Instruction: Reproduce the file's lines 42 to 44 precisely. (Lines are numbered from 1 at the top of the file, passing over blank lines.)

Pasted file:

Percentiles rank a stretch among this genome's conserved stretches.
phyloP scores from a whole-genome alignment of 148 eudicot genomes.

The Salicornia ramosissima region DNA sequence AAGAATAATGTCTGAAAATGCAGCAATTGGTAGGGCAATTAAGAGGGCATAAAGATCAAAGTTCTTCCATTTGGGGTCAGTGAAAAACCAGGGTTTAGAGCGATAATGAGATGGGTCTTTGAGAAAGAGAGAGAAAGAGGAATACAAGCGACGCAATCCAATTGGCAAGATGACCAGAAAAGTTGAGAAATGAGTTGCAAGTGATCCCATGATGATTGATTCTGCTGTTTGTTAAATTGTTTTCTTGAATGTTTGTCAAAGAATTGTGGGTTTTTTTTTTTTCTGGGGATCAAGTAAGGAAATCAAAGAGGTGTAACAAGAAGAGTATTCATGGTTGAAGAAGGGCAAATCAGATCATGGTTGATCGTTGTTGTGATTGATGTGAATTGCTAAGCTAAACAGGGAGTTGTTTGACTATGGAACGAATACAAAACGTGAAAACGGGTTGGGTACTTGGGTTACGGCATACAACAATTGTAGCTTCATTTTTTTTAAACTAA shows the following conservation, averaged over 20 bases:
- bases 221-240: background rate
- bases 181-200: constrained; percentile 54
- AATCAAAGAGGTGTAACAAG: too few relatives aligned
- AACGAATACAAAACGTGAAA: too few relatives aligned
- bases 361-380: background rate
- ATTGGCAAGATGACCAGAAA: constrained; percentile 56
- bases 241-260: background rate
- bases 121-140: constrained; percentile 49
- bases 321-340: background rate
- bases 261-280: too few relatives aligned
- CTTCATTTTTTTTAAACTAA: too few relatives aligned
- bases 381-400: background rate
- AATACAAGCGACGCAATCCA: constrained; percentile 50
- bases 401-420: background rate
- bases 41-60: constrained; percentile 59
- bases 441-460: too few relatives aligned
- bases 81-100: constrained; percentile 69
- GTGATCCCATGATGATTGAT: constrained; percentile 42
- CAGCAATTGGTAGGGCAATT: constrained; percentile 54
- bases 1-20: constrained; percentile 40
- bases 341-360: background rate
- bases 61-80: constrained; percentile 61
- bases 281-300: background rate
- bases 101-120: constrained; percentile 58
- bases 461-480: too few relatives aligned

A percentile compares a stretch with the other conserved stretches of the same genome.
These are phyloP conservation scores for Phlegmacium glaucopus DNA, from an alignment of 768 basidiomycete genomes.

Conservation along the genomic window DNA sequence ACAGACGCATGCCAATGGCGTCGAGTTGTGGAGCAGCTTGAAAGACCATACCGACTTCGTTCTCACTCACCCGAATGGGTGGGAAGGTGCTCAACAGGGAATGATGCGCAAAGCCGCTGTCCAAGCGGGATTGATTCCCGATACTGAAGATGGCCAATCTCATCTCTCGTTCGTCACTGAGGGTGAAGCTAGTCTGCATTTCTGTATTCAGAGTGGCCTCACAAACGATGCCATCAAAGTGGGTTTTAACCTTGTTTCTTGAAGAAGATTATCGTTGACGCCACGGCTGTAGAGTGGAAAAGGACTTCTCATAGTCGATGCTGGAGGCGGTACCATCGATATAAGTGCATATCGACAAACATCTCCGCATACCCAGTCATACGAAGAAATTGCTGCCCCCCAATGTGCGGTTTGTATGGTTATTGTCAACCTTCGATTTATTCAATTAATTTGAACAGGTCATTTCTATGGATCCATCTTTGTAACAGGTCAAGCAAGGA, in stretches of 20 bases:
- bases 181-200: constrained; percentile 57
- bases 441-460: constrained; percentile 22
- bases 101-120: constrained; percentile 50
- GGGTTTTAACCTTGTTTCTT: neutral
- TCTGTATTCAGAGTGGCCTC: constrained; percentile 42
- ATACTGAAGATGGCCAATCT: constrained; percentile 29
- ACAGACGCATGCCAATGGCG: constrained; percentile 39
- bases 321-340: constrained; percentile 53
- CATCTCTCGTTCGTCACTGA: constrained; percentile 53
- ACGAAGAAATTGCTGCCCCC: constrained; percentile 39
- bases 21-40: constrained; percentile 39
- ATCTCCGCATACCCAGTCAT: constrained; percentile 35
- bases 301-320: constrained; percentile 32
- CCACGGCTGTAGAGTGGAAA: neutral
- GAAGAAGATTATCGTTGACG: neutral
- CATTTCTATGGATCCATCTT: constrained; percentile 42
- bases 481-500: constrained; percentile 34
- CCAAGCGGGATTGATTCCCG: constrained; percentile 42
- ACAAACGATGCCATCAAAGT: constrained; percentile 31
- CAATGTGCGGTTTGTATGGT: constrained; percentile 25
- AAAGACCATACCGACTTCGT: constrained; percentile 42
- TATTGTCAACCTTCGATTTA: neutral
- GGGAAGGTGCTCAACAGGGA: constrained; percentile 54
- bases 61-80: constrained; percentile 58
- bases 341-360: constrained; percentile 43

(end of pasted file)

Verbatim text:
- bases 21-40: constrained; percentile 39
- ATCTCCGCATACCCAGTCAT: constrained; percentile 35
- bases 301-320: constrained; percentile 32